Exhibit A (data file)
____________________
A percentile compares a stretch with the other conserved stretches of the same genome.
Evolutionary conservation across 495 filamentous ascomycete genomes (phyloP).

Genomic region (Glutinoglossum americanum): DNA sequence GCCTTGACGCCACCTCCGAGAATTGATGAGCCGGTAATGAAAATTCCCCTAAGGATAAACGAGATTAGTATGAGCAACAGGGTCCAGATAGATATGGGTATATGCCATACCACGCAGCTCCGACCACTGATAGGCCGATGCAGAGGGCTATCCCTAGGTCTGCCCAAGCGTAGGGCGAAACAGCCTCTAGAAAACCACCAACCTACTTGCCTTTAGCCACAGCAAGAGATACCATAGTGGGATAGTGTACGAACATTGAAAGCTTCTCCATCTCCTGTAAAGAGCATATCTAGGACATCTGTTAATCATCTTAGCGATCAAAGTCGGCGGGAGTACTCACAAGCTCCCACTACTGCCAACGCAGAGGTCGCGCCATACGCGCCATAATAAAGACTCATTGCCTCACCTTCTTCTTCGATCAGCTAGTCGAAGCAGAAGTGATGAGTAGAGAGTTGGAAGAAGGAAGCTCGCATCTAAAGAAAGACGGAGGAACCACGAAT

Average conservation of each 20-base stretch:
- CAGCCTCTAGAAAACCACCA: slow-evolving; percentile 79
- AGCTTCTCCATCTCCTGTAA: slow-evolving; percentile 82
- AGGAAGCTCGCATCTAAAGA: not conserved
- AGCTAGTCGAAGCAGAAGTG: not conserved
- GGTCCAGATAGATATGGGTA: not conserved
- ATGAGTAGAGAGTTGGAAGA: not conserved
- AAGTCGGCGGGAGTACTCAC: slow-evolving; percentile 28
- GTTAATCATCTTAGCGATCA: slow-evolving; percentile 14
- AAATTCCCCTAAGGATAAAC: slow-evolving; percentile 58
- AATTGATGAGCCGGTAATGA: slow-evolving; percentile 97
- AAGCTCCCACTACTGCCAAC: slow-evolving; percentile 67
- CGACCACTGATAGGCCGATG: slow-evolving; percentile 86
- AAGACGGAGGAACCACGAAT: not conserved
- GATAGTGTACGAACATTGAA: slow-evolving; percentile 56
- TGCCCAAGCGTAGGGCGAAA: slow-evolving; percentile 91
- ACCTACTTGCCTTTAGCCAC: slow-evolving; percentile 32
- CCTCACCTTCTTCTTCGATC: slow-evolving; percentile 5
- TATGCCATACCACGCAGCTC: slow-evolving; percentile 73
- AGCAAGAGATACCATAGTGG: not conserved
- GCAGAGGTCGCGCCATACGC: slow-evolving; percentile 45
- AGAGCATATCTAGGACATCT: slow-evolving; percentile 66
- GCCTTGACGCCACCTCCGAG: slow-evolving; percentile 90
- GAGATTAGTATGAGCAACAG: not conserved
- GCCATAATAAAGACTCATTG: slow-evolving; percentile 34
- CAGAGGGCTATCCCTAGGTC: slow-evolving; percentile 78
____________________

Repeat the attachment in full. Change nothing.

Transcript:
A percentile compares a stretch with the other conserved stretches of the same genome.
Evolutionary conservation across 495 filamentous ascomycete genomes (phyloP).

Genomic region (Glutinoglossum americanum): DNA sequence GCCTTGACGCCACCTCCGAGAATTGATGAGCCGGTAATGAAAATTCCCCTAAGGATAAACGAGATTAGTATGAGCAACAGGGTCCAGATAGATATGGGTATATGCCATACCACGCAGCTCCGACCACTGATAGGCCGATGCAGAGGGCTATCCCTAGGTCTGCCCAAGCGTAGGGCGAAACAGCCTCTAGAAAACCACCAACCTACTTGCCTTTAGCCACAGCAAGAGATACCATAGTGGGATAGTGTACGAACATTGAAAGCTTCTCCATCTCCTGTAAAGAGCATATCTAGGACATCTGTTAATCATCTTAGCGATCAAAGTCGGCGGGAGTACTCACAAGCTCCCACTACTGCCAACGCAGAGGTCGCGCCATACGCGCCATAATAAAGACTCATTGCCTCACCTTCTTCTTCGATCAGCTAGTCGAAGCAGAAGTGATGAGTAGAGAGTTGGAAGAAGGAAGCTCGCATCTAAAGAAAGACGGAGGAACCACGAAT

Average conservation of each 20-base stretch:
- CAGCCTCTAGAAAACCACCA: slow-evolving; percentile 79
- AGCTTCTCCATCTCCTGTAA: slow-evolving; percentile 82
- AGGAAGCTCGCATCTAAAGA: not conserved
- AGCTAGTCGAAGCAGAAGTG: not conserved
- GGTCCAGATAGATATGGGTA: not conserved
- ATGAGTAGAGAGTTGGAAGA: not conserved
- AAGTCGGCGGGAGTACTCAC: slow-evolving; percentile 28
- GTTAATCATCTTAGCGATCA: slow-evolving; percentile 14
- AAATTCCCCTAAGGATAAAC: slow-evolving; percentile 58
- AATTGATGAGCCGGTAATGA: slow-evolving; percentile 97
- AAGCTCCCACTACTGCCAAC: slow-evolving; percentile 67
- CGACCACTGATAGGCCGATG: slow-evolving; percentile 86
- AAGACGGAGGAACCACGAAT: not conserved
- GATAGTGTACGAACATTGAA: slow-evolving; percentile 56
- TGCCCAAGCGTAGGGCGAAA: slow-evolving; percentile 91
- ACCTACTTGCCTTTAGCCAC: slow-evolving; percentile 32
- CCTCACCTTCTTCTTCGATC: slow-evolving; percentile 5
- TATGCCATACCACGCAGCTC: slow-evolving; percentile 73
- AGCAAGAGATACCATAGTGG: not conserved
- GCAGAGGTCGCGCCATACGC: slow-evolving; percentile 45
- AGAGCATATCTAGGACATCT: slow-evolving; percentile 66
- GCCTTGACGCCACCTCCGAG: slow-evolving; percentile 90
- GAGATTAGTATGAGCAACAG: not conserved
- GCCATAATAAAGACTCATTG: slow-evolving; percentile 34
- CAGAGGGCTATCCCTAGGTC: slow-evolving; percentile 78